One New Street Square, London
Article in NSC October 2015
A 17-storey cantilevering section of the building is hung from a large rooftop girder to create a column-free entrance area for a City of London office scheme.
By Martin Cooper
The construction of London commercial schemes seems to be continually in full-swing with a raft of developments forever changing the capital’s skyline. During the last five or six years, while the majority of the UK suffered a severe slowdown in major building schemes, the City of London has remained buoyant.
One of a number of City schemes currently under construction is One New Street Square, located just north of London’s former newspaper hub of Fleet Street, and a stone’s throw from the new Crossrail station at Farringdon. Occupying a tight plot bounded on three sides by roads, the scheme consists of what appears to be on plan two interlinked wedge-shaped structures rising to 12 and 16 floors respectively.
Inclined roofs, sloping in opposite directions and accommodating plant areas, top both wedges. However, in reality there is no structural split and the floorplates are continuous across the entire footprint up to floor 11, after which the floorplates reduce with terraces up to level 12. Thereafter one half of the building rises to structure’s maximum height.
“The flat iron plan forms were generated by the alignment of the lateral assessment area of the Primrose Hill viewing corridor towards St. Paul’s Cathedral, and the site’s dramatic position within the local townscape, in particular its appearance from Ludgate Circus, Temple Gardens and adjacent streets,” explains Robin Partington & Partners Architect Niall Monaghan.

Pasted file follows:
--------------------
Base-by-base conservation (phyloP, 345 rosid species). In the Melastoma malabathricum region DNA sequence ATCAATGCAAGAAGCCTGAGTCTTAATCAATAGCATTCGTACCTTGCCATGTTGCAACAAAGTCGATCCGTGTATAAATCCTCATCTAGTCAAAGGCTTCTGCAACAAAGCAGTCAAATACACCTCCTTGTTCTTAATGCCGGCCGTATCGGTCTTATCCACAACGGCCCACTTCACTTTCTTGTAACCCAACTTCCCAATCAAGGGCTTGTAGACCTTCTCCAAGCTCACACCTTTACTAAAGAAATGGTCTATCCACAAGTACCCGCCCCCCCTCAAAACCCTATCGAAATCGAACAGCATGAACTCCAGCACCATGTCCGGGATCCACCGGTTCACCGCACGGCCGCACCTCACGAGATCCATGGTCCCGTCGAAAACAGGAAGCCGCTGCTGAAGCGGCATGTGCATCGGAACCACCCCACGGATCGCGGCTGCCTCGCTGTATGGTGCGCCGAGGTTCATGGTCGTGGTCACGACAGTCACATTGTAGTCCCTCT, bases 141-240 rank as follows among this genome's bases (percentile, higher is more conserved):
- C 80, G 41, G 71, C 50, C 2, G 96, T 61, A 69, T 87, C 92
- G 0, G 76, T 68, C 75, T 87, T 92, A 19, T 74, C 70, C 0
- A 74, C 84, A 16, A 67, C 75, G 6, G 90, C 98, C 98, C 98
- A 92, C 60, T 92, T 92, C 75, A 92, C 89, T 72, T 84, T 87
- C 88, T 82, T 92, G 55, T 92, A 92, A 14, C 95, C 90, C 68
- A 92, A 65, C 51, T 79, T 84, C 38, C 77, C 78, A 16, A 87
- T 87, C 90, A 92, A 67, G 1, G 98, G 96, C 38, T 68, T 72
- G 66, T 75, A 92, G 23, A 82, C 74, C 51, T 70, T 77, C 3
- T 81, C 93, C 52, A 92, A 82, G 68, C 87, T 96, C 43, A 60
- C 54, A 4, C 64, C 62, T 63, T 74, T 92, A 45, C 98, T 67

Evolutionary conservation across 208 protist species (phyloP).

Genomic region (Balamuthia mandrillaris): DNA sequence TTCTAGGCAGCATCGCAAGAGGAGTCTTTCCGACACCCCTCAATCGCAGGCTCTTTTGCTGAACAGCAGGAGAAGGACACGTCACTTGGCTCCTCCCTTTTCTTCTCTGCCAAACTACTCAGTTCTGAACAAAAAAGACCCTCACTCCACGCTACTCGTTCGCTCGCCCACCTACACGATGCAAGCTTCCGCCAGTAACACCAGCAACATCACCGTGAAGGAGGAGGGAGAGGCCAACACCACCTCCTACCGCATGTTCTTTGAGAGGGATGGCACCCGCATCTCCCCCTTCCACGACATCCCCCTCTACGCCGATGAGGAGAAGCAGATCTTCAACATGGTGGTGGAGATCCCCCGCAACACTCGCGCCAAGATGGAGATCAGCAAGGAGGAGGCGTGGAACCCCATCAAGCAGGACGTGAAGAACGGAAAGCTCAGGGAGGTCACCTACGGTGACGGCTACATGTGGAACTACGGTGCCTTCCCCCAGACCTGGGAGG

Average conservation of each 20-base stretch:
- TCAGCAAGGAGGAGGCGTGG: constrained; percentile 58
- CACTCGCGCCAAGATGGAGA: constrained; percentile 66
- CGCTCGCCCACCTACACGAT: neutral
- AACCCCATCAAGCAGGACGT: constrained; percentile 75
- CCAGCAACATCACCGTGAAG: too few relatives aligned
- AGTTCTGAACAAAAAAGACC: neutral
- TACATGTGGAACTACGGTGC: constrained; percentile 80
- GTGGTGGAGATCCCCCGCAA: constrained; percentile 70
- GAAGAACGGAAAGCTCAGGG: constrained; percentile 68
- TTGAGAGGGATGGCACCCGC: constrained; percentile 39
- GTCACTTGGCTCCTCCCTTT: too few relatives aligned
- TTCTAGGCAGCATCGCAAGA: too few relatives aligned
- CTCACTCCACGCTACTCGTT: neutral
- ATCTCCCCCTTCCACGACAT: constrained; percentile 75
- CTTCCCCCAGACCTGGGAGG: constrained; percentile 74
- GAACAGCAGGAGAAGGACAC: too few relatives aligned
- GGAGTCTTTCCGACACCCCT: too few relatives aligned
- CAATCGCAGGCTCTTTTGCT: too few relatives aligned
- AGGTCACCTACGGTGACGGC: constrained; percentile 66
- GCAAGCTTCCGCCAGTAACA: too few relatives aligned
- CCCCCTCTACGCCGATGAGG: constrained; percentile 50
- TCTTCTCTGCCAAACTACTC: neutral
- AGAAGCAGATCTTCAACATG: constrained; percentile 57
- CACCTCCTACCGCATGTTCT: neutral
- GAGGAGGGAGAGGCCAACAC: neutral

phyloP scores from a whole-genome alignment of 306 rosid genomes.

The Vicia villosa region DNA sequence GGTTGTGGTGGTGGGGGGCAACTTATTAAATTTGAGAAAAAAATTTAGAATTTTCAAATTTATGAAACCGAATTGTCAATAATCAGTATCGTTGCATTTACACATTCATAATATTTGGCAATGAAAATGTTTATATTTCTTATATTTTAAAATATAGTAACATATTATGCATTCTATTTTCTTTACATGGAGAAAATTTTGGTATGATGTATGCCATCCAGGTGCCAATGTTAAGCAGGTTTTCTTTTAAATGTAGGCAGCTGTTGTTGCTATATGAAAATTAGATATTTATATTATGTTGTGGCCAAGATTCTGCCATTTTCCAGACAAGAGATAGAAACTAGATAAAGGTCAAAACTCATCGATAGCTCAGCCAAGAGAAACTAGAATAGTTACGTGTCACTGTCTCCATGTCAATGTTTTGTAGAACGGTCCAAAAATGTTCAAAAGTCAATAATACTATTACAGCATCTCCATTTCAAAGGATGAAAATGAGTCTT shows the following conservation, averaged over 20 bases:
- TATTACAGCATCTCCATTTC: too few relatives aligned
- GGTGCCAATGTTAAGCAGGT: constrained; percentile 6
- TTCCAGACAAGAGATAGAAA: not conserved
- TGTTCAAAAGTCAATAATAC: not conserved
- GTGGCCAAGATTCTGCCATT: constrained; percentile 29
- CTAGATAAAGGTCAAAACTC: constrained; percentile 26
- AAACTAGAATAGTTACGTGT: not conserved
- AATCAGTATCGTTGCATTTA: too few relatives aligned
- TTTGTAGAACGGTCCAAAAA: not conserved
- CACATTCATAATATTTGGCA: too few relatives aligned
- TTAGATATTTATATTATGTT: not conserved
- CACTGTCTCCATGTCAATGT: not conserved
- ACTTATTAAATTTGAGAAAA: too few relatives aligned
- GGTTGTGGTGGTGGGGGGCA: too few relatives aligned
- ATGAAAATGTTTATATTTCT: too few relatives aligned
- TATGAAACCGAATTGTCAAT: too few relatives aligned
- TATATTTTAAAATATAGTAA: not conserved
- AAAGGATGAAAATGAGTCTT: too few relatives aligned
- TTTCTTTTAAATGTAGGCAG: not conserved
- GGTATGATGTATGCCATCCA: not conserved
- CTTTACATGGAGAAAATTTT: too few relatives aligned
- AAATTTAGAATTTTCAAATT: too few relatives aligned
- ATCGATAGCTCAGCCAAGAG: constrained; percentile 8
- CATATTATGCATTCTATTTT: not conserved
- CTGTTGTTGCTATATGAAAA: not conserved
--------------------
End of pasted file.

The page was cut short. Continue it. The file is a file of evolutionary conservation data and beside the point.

Aside from one ground floor retail unit, the scheme will offer more than 20,000m2 of prime City office space.
The building’s main entrance will be on its southeastern corner along Shoe Lane. This part of the scheme features the standout element of the development as a 14-storey high cantilever ensures there are no perimeter columns obstructing the entrance. To accommodate this feature the entire corner of the building’s steel frame is supported by a hanging column suspended from the underside of floor 15 down to first floor level.
“This proved a challenge as the first to 14th floors had to be erected prior to the installation of the transfer girder at 15th floor level which supports the cantilever,” explains Severfield Contracts Manager Martin Clyne. “We worked closely with Waterman and Skanska to develop the hanger detail as this was a critical area on the project.” A number of design workshops were convened to focus on this important detail, before a compound plate girder was decided on as the best option.
This plate girder was fabricated, and will be delivered to site this month (October), as five individual sections. Once on site, these members will be craned into position and bolted together in the final rooftop position to form one 20m-long 37.5t girder.
As there is no permanent column from ground floor to first floor at this corner of the structure, an additional transfer system had to be developed to temporarily prop 14 floors of cantilevering structure. “We had to design and install a temporary column with a jacking system to support the 14 floors until the hanging column was finally connected at floor 15 to the plate girder,” adds Mr Clyne